RökFlöte by Jethro Tull

Release date: April 21, 2023
Label: InsideOut Music

2023 has been a very busy year for Ian Anderson. The reissue of the monster edition of Jethro Tull’s 14th studio album The Broadsword and the Beast with Steven Wilson’s remix which celebrated its 40th anniversary, and the band’s follow-up to The Zealot Gene, RökFlöte. Based on the excerpts of the principal gods from the old Norse paganism, RökFlöte is another return to form for the Tull maestros to sit on the throne once more.

Listening to the new album not only sees Ian revisiting the folk-rock trilogy and its Celtic roots, but his storytelling format as well. It proves that yes Ian’s voice has been through a lot, but he still has enough fire inside his belly.

The climbing riffs and flute melody on ‘Ginnungagap’ speaks of the myths and legends between fire and ice with heavy metallic sounds, moog gliders, unexpected time signatures, and Italian prog to the core before returning to their pink Island years from ‘Living in the Past’ to Songs from the Wood-era for the ‘Allfather’ to occur.


When I think of ‘Wolf Unchained’ I think of the rising upwards to the mountains that the rhythm section brings forth. Parrish-James adds in that ascending melody, knowing O’Hara and Hammond are in hot pursuit to cross the finish line.

There are the gothic atmospheres, the church organ approaches, and Goodier laying the final touches for Ian to burst through the flood gates. Speaking of the Celtic backgrounds, Tull go in for the kill by channeling Premiata Forneria Marconi’s Manticore years on ‘Trickster (And the Mistletoe)’.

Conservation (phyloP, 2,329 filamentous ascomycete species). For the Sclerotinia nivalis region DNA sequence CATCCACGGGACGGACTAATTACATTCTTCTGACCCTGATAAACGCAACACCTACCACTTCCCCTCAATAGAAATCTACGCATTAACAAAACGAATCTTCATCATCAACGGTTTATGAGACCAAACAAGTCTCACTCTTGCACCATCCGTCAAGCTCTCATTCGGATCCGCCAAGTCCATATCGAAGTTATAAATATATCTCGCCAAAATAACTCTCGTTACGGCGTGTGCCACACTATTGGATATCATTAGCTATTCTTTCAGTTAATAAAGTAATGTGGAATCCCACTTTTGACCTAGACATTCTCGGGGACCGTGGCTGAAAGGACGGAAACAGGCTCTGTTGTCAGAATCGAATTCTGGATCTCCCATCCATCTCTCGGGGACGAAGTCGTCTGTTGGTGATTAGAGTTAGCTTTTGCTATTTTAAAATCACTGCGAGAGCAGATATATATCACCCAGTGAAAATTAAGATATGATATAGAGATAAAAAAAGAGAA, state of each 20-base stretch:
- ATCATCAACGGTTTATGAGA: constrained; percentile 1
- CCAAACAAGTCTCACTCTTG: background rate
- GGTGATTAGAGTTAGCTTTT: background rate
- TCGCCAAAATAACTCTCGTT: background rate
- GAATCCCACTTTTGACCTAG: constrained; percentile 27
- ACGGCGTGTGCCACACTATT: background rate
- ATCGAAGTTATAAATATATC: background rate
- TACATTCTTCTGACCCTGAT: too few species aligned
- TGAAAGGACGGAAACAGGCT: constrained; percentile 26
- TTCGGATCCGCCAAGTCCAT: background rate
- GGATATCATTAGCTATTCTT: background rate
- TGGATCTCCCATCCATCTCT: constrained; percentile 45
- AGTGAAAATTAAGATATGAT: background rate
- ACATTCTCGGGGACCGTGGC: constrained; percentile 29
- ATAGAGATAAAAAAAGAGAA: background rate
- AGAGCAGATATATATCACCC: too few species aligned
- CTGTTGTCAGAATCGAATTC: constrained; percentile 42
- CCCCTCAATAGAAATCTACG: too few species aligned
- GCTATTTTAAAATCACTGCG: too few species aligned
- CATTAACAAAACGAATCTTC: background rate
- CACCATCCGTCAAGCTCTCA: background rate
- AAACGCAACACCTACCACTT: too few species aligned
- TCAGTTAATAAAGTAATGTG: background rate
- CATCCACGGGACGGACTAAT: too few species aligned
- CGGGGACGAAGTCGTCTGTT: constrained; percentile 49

I hear not only the dance traditions, Loki’s mischief behaviour (No, not the Marvel comic character from the Thor universe), stop-and-go routines, and stepping into the winter traditions with the forces of good and evil battling each other out until the end. Reykjavik-based violinist and vocalist Unnur Birna does spoken dialog on ‘Volupso’ and Ithavoll’.

She’s very much the master of ceremonies, introducing the first act and the epilogue during these mythological stories you would read as a child. She helps listeners guiding through the Poetic Edda in her Icelandic voice before witnessing the rebirth of our home planet after the Norse mythology comes to an end with the surviving god reflecting the good old days.

RökFlöte as I’ve mentioned earlier is Tull’s return to sit on the throne once more. They proved they can still empower more adventures that awaits more ideas to see what Ian Anderson’s brain will think of next.

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